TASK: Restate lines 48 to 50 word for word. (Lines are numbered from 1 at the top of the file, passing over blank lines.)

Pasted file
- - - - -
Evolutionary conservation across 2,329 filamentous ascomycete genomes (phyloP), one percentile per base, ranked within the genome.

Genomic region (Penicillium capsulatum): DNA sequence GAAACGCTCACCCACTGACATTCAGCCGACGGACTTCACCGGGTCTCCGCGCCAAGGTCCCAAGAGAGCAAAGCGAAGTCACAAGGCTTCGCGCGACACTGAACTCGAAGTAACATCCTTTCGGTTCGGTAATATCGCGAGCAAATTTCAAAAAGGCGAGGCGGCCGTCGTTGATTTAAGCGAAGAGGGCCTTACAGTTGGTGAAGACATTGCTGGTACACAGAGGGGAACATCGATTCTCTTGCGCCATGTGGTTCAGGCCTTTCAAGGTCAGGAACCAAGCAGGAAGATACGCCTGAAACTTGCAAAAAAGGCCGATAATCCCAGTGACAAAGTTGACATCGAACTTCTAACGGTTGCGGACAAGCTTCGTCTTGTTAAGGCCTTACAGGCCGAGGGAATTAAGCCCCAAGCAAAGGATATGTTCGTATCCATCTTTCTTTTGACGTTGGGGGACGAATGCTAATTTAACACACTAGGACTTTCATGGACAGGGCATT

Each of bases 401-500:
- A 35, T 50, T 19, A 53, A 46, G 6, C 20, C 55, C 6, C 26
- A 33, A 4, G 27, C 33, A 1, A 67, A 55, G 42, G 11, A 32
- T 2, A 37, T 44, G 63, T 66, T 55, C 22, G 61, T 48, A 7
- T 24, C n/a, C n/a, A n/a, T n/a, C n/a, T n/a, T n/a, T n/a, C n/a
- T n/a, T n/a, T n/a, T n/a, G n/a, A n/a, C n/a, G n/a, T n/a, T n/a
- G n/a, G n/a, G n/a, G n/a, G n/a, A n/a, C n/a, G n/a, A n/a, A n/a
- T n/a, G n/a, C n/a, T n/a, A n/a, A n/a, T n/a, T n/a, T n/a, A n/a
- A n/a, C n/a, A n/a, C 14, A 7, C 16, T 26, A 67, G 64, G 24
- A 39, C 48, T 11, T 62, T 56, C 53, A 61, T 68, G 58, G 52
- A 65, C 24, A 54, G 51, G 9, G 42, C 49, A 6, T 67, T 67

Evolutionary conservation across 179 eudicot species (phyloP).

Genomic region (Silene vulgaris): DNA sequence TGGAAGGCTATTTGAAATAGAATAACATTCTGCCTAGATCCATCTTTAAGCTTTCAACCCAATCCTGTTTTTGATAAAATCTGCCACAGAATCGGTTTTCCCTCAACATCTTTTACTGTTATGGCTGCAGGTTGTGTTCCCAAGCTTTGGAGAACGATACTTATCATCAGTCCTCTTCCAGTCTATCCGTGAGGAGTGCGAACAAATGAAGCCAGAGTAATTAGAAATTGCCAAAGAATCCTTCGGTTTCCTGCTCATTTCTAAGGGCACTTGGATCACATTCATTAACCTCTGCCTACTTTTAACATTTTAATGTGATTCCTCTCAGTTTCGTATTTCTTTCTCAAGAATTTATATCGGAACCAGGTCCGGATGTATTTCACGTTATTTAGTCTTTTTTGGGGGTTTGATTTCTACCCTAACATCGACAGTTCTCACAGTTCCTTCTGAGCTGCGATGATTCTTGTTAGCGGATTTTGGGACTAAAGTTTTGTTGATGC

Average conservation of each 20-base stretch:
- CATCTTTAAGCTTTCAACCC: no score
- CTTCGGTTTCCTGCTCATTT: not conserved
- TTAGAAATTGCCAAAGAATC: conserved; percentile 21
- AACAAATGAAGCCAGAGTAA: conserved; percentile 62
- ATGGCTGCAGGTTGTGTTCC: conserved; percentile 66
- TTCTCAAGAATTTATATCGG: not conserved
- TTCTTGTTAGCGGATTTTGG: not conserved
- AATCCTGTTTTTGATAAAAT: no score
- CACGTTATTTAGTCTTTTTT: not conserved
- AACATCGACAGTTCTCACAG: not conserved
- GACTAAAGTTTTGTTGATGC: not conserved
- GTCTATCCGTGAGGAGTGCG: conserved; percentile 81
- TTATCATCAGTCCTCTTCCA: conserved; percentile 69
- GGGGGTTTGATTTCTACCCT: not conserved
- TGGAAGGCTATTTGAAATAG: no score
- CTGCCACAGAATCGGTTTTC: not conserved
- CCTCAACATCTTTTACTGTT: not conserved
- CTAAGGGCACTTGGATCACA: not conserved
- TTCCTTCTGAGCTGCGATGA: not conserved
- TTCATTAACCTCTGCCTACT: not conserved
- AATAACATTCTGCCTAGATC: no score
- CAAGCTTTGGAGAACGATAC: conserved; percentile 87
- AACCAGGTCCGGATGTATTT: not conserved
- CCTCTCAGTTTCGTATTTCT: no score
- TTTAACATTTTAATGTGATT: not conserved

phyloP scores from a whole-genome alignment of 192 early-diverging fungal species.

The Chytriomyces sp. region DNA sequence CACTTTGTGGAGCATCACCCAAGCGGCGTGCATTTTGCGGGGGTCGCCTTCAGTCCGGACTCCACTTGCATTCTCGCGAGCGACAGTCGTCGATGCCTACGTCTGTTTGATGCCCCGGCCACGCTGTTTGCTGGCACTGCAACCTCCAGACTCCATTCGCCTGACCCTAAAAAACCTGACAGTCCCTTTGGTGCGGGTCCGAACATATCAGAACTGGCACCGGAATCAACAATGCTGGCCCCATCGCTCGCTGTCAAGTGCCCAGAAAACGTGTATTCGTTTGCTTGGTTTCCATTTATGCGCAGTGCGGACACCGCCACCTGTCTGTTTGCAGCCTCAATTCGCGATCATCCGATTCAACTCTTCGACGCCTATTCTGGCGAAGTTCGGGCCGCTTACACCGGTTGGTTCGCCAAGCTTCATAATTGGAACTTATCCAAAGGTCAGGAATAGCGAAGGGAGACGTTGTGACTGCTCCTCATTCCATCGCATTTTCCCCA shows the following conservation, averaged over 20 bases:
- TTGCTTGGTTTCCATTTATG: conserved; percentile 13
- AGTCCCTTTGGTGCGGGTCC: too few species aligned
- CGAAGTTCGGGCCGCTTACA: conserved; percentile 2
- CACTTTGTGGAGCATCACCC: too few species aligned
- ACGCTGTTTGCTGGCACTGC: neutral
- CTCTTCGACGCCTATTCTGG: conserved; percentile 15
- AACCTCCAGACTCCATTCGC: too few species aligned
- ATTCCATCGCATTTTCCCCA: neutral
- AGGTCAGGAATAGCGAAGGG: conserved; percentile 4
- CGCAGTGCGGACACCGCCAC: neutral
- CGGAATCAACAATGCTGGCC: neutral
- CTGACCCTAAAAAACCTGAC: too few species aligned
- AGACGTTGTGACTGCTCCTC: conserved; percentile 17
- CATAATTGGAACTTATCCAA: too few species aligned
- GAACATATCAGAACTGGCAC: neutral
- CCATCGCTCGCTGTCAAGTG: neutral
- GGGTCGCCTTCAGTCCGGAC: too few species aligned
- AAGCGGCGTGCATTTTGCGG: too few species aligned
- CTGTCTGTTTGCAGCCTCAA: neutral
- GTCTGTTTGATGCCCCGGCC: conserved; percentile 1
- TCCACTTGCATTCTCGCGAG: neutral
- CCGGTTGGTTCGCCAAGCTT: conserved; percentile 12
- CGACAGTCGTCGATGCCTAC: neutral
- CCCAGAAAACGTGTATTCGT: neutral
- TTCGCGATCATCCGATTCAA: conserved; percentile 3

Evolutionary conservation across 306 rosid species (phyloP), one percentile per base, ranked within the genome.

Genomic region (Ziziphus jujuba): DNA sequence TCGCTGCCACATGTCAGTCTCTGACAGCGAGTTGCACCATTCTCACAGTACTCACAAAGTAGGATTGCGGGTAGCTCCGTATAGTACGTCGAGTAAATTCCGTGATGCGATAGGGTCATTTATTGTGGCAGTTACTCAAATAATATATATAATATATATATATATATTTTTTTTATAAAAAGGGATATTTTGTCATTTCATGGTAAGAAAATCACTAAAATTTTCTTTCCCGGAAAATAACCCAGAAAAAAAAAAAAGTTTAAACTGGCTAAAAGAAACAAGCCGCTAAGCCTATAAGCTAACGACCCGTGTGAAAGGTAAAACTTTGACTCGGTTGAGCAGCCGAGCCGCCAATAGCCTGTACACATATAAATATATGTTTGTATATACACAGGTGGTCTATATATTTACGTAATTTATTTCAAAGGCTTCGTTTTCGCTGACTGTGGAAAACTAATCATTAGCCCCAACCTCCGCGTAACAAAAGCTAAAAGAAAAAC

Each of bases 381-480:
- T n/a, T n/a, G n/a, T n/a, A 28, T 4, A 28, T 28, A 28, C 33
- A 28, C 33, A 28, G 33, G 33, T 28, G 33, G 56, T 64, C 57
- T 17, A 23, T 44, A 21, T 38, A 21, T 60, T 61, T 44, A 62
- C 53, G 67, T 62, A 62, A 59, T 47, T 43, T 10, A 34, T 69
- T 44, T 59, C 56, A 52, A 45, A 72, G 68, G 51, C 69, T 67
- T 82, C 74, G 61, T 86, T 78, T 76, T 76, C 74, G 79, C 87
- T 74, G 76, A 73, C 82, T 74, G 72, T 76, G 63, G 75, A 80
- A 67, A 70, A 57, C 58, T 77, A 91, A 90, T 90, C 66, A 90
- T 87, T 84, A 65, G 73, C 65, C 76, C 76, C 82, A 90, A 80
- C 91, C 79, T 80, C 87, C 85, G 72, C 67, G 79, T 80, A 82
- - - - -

- ACGCTGTTTGCTGGCACTGC: neutral
- CTCTTCGACGCCTATTCTGG: conserved; percentile 15
- AACCTCCAGACTCCATTCGC: too few species aligned